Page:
Comment ça se dit, “slap in the face”?
Are you believer in the free market fundamentalist school of economic theory? If you are, then 2014 must have been a crap year. The main reason was the publication in English on what has now turned to be one of the seminal works of economics of our generation: Thomas Piketty’s Capital in the Twenty-First Century. Let’s understand the magnitude of this. A French economist, yes French, wrote a 700-page monolith of a tome in one of the most mind-numbingly boring subjects known to humankind and turned it into a New York Times bestseller. Presumably many of the thousands of people who bought Piketty’s book probably have never bought, much less read, an economics book in their lifetime. Maybe they didn’t even read it from start to finish (this blogger must confess, he has neither bought it nor read it) but, hey, it’s the thought that counts.
L’enfant terrible of economics
I cannot emphasize enough the he’s French bit. If there’s any country whose economic intelligentsia has been vilified by the Ivy League-bred doges of the economics profession, it is France. Yes, there’s a handful of world-renowned French economists like former IMF chief economist Oliver Blanchard and this year’s Nobel Laureate Jean Tirole, but for the most part these have comfortably fit into the “system”, and only challenged it at the margins, if at all. Certainty none of them has launched the kind of broadside that Piketty did in Capital, a book which uncovers free market capitalism’s ugly face: that of a system which naturally gravitates towards the accumulation of wealth by the owners of capital. Rather than see the two most recent periods of massive rises in global inequality (the so-called “guilded ages” before the 1929 and 2008 crashes) as oddities, Piketty has painted them as the baseline: the social-democratic golden age in the post-WW2 decades is in fact, a one-off, in which the trauma of war forced Western governments to redistribute wealth to a degree that had never been done before or since. Continue reading
Spitfire versus Messerschmitt in the skies above Britain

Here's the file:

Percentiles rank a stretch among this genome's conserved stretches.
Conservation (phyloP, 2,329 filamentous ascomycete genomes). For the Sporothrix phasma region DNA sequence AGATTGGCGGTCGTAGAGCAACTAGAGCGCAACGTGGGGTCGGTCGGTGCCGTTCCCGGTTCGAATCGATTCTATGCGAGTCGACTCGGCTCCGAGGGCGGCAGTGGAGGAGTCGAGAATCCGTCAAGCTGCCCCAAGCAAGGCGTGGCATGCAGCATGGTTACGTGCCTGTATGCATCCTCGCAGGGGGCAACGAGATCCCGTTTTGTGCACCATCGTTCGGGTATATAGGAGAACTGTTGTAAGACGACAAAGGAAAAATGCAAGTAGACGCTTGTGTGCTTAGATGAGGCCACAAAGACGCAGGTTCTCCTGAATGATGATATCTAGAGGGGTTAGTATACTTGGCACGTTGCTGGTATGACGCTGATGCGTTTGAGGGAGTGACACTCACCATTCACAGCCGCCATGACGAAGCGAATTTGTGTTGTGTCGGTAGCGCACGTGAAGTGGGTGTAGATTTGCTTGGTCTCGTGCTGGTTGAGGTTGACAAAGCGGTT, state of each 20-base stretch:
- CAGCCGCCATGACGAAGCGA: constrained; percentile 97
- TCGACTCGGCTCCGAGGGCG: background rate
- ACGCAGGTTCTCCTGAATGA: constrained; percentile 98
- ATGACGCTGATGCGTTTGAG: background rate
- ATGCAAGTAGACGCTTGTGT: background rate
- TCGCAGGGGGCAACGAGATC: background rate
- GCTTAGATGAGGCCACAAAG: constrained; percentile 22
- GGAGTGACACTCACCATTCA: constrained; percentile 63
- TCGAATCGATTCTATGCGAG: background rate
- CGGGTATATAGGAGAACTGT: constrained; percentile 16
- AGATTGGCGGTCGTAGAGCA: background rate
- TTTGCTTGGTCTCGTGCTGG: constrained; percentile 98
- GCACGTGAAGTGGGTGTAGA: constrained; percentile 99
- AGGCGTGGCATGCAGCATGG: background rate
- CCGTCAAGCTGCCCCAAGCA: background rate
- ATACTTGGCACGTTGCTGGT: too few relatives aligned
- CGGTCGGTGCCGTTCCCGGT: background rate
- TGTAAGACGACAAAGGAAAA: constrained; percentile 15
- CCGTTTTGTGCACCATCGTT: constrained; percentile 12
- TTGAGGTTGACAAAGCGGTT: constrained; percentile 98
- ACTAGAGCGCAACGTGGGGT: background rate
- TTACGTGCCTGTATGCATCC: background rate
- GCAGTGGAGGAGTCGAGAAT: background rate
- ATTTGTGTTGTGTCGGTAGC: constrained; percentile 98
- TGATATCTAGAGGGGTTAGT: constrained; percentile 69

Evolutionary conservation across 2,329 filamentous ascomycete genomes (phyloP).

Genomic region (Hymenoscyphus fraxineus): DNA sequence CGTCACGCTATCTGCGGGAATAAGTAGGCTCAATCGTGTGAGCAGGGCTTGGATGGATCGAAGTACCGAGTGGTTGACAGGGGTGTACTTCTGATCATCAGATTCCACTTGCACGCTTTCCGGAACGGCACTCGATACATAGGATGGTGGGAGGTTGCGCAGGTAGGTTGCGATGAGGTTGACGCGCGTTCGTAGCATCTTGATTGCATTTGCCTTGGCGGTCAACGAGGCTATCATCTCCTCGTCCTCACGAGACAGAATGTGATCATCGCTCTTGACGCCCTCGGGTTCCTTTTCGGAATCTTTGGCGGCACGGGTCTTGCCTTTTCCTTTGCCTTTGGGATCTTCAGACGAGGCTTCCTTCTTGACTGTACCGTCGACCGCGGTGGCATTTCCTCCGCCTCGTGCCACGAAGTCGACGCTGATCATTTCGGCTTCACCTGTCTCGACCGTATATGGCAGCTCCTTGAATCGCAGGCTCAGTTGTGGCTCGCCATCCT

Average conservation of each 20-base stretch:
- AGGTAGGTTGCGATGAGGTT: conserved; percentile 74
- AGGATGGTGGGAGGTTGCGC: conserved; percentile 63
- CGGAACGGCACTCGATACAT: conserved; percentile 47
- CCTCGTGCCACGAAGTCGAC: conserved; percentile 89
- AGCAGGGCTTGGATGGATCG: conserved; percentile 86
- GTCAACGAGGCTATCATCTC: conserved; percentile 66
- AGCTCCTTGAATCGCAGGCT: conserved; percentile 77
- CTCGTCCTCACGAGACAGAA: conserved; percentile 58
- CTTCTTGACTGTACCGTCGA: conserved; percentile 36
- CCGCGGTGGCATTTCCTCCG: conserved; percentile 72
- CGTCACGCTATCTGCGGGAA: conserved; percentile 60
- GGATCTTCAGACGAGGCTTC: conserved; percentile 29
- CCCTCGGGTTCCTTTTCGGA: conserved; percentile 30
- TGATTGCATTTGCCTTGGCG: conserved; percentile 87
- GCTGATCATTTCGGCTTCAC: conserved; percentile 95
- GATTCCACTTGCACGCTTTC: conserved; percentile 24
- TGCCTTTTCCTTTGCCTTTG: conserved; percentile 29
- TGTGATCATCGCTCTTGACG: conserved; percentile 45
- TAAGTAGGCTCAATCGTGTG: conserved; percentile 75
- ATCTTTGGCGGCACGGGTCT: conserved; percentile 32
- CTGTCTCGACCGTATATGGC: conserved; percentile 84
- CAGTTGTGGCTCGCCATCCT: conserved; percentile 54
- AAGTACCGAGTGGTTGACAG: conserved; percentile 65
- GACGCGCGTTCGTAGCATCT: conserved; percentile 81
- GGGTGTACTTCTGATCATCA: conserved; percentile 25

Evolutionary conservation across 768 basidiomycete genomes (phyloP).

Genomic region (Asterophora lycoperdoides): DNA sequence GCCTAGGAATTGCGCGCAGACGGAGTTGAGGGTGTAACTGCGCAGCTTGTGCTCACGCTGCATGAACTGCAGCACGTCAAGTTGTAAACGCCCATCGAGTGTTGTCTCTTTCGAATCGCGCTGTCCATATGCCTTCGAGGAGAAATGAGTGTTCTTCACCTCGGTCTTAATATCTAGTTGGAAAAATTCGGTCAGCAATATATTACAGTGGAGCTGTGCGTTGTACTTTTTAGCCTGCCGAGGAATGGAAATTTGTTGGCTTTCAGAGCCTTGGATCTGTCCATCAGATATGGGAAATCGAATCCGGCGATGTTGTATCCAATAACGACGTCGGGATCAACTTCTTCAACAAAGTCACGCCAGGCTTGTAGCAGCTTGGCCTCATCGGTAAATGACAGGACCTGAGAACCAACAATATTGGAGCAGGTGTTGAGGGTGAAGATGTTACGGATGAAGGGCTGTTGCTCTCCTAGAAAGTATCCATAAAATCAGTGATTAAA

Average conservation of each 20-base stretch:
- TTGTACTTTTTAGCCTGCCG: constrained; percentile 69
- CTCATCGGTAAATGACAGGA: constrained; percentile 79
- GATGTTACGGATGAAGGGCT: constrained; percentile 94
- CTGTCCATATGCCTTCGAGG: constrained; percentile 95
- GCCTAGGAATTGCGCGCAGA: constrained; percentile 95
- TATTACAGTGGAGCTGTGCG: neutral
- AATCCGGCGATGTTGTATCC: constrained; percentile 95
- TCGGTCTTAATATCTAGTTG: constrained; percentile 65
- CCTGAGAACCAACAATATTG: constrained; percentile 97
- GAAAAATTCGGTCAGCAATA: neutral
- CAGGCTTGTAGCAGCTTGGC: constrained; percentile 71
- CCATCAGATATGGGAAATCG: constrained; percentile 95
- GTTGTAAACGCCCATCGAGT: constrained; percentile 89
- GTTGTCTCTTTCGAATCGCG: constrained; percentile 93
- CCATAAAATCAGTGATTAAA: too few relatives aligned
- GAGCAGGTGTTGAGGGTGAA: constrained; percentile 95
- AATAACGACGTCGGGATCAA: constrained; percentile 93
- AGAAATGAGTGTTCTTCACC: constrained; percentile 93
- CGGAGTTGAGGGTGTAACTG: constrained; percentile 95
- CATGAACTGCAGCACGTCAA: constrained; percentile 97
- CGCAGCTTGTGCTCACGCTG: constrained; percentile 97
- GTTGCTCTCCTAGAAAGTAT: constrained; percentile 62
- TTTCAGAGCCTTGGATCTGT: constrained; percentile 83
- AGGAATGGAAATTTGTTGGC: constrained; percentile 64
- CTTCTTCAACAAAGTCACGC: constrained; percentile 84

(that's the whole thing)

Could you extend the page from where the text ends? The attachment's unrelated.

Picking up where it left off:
Aviation has captured the imagination of humanity since the Wright brothers took to the skies for the first time in 1903. But like every other great human invention, it would not take long before some military use would be found for it. When World War I began in 1914 most air forces consisted of a few scouts, but by the time it ended in 1918 the air arsenals of the great powers would be composed of thousands of fighters and bombers. World War II would see air power reach its full maturity; the war would see the first battle waged entirely in the skies (the Battle of Britain), thousand-bomber raids over Europe, the first jets, and most ominously, the dropping of an atomic bomb by an aircraft. Air technology expanded by leaps and bounds during the Cold War as each of the two superpowers strove to achieve a technological edge over its rival. By the end of the 20th Century, air technology would finally make it possible for a war to be won by air power alone, as shown by the 1991 Gulf War in which a US-led air armada laid waste to Saddam Hussein’s vaunted armies, which had once been considered the fourth most powerful in the world.
Despite the destructive nature of air power, it has nevertheless been romanticized throughout the years as evidenced by the glamorous image of the fighter pilot. So much that the US Navy set up recruitment booths outside movie theaters following the success of Top Gun back in 1984! But Tom Cruise’s heroics on the silver screen pales in comparison to reality. So without further ado, here are the 10 most legendary true air combat rivalries in history. Continue reading
Could be either side of the Atlantic
There are few things as ‘Merican than apple pie… and the mayhem known as Black Friday. On this day, which just happens to be the day after families are reunited for a homely turkey dinner during the celebration known as Thanksgiving, we see the spirit of kindness and sharing break down into an orgiastic shopping fury for the bargain of the year. Time after time we see the videos showing a complete breakdown of society as soon as the doors to Walmart and Best Buy open at the stroke of midnight, in what could easily be filmed as a sequence for The Walking Dead or some other zombie apocalypse movie. Decent Americans hang their head in shame at the sight of this insanity being showcased to the rest of the world, while foreigners look with a sense of smug relief: hey, we may not be a global superpower, but at least we’re not that pathetic!
Well, except Britain.
Replace Walmart with Tesco or ASDA, replace the name of any mid-western hick town for any chavy London suburb and you pretty much have an exact replica of the US’s singularly most awful cultural peculiarity. Don’t believe me? Just watch this. There were screams. There was tussling. There were fistfights. There were arrests. If there was a final exam for aspiring to US statehood, Britain passed it last week with flying colors (err, colours). Continue reading